Correlated subqueries are the only way to solve some SQL statements. But they can be very slow. In this post, we’ll talk about why, how, and when to use them.
Subqueries are an important resource for increasing the expressive power of SQL. If you haven’t read our previous article, subqueries are simply a
SELECT statement inside another
SELECT. We can use them in different places inside a
SELECT, such as in the
FROM clauses. We can even use them in other statements like
Like simple subqueries, a correlated subquery contains a query within a query. It gets its name because the two queries are related; the inner query uses information obtained from the outer query (e.g. from a table referenced in the outer query). For the programmers among you, this is similar to a nested loop structure.
Before we examine correlated subqueries, let’s have a quick refresher on simple (non-correlated) subqueries.
— Vertabelo (@Vertabelo) December 12, 2016
A Simple Subquery
The following SQL example uses a simple subquery to obtain a list of employees who earn more than the average company salary. In this case, the subquery is shown in bolded text, and its result is the company’s average salary. The outer query compares each employee’s salary with the company average. Easy!
SELECT lastname, firstname, salary FROM employee WHERE salary > (SELECT avg(salary) FROM employee)
Example 1: A simple non-correlated subquery
Next up are correlated subqueries. These are very special, because sometimes they are the only way to solve a query. However, correlated subqueries must be used carefully. They can be slow, as we will explain later.
Using a Correlated Subquery
Let’s begin with an example of a correlated subquery in SQL. Suppose we want to find all employees with a salary higher than their average departmental salary. We would use the following query. Once again, I’ve bolded the subquery:
SELECT lastname, firstname, salary FROM employee e1 WHERE e1.salary > (SELECT avg(salary) FROM employee e2 WHERE e2.dept_id = e1.dept_id)
Example 2: A correlated subquery
The main difference between a correlated subquery and a simple subquery is that correlated subqueries reference columns from the outer table. In the above example,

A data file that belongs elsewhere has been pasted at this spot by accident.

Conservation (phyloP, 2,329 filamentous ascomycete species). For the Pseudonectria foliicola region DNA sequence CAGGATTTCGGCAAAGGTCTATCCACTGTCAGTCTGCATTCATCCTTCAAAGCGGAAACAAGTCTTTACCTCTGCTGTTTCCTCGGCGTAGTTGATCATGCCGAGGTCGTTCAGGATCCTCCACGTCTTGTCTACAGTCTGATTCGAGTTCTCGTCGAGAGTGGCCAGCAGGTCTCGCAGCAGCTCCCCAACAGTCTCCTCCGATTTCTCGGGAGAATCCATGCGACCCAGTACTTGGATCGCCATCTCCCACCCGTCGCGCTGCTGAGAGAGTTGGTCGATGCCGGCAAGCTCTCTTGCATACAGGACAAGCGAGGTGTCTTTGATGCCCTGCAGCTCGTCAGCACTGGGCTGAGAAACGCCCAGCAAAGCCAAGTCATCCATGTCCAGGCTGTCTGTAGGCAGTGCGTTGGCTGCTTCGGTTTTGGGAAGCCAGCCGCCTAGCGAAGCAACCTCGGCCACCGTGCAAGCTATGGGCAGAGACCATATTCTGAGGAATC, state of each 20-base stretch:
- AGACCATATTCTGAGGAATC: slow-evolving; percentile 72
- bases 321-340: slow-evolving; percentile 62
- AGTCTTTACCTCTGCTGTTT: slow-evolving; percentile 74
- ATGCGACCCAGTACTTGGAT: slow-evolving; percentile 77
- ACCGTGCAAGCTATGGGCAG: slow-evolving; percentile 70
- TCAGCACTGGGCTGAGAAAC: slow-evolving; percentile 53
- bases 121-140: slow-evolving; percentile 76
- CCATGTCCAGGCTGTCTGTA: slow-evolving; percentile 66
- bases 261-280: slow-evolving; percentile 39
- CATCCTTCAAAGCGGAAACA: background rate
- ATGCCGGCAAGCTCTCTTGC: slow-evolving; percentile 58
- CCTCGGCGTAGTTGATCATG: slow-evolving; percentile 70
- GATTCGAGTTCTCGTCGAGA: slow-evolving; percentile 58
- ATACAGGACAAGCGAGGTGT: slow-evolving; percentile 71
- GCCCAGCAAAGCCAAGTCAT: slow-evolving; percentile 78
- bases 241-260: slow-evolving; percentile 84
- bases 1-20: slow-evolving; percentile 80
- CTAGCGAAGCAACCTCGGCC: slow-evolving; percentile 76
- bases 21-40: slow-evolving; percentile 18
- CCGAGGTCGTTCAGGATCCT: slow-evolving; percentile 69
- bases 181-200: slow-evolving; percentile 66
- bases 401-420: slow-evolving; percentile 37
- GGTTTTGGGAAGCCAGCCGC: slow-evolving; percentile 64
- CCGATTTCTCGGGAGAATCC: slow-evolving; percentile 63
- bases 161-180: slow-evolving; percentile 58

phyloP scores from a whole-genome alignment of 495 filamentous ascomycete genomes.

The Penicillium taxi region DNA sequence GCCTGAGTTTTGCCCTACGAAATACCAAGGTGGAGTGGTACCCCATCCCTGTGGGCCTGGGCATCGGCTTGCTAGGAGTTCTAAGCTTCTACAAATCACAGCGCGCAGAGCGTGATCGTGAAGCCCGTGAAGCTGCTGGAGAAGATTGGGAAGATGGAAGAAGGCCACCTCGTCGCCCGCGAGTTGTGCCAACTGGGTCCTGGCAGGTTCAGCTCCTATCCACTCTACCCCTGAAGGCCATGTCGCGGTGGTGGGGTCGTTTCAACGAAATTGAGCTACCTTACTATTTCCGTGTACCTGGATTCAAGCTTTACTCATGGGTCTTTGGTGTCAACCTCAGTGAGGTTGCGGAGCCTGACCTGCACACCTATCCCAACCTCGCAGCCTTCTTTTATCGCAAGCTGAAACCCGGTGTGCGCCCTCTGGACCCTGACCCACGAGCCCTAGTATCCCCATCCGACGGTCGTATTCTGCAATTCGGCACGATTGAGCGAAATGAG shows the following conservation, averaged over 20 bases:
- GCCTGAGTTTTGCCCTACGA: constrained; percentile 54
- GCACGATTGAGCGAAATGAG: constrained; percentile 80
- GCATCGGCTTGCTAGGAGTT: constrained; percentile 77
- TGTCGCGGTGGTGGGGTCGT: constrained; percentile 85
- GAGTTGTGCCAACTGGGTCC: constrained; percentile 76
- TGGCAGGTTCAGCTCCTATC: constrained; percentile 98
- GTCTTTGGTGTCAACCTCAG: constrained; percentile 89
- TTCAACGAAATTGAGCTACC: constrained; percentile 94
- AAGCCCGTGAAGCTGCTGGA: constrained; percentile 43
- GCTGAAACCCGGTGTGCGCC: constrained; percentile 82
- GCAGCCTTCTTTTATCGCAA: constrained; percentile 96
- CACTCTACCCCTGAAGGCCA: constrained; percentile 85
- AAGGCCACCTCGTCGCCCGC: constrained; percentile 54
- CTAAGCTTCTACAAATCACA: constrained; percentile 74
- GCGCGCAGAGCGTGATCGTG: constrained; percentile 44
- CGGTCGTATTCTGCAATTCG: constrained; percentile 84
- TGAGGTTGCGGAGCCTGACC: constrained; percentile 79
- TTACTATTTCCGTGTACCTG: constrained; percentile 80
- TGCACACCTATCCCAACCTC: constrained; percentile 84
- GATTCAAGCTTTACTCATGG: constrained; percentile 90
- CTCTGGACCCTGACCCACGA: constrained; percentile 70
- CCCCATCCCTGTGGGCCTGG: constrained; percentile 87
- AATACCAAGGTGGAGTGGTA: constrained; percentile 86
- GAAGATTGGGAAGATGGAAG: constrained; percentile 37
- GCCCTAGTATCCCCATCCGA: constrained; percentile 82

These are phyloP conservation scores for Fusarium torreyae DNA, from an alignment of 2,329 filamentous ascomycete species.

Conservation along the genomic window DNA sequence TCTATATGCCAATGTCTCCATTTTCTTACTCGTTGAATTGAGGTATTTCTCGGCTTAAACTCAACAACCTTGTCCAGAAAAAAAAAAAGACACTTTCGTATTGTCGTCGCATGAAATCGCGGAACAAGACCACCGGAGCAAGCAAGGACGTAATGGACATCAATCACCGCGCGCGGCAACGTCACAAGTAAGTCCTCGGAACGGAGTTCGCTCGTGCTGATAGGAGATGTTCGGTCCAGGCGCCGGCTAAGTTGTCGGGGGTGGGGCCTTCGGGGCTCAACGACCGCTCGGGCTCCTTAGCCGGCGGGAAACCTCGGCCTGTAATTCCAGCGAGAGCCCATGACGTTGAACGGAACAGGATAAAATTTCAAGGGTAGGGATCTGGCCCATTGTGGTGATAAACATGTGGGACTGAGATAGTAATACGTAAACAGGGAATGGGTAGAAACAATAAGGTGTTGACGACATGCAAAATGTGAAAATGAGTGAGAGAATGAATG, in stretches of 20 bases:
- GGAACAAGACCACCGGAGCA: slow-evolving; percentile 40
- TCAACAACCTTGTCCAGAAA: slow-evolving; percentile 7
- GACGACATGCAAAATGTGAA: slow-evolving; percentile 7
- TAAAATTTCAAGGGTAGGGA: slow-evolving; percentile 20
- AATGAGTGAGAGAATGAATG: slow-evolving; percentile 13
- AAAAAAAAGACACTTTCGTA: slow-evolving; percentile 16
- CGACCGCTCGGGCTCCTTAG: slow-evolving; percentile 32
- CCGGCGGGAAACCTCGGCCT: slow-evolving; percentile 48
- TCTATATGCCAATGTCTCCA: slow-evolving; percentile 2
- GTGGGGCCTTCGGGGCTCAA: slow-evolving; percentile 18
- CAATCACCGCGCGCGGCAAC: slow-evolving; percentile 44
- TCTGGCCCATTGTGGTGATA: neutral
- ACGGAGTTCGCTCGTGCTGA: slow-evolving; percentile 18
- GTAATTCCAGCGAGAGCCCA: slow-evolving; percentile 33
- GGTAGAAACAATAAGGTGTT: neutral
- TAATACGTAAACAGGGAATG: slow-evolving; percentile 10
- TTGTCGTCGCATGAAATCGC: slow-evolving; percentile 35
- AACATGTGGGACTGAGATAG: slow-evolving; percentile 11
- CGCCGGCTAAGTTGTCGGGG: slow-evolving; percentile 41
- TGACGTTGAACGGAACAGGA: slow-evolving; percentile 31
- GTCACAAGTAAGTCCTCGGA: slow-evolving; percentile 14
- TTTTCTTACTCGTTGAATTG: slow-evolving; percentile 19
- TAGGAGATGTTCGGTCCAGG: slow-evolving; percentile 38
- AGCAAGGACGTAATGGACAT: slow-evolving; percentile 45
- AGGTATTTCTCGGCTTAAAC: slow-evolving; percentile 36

e1.dept_id is a reference to the outer subquery table. To identify a correlated query, just look for these kinds of references. If you find at least one, you have a correlated subquery!
Let’s look at another example. Suppose we want to obtain the names of departments that have more than 10 employees. We can use the following correlated subquery:
SELECT deptname FROM department d1 WHERE 10 < (SELECT count(*) FROM employee e WHERE e.dept_id = d1.dept_id)
Example 3: Another correlated subquery
Time for one last example. We mentioned that subqueries can be part of the
SELECT clauses. In this example, we will use a correlated subquery in the
SELECT list to find every employee name, their salary, and the average salary of their department. We will obtain the average salary using a correlated subquery inside the
Here’s the code:
SELECT lastname, firstname, salary, (SELECT avg(salary) FROM employee e2 WHERE e2.dep_id = e1.dep_id) AS avg_dept_salary FROM employee e1
Example 4: A correlated subquery in the SELECT list
How Many Times Is a Correlated Subquery Executed?
Suppose we have a table called “
assigned_to_project” that stores the names of employees assigned to projects. We want to find all employees who are not assigned to any projects. The solution is the following query: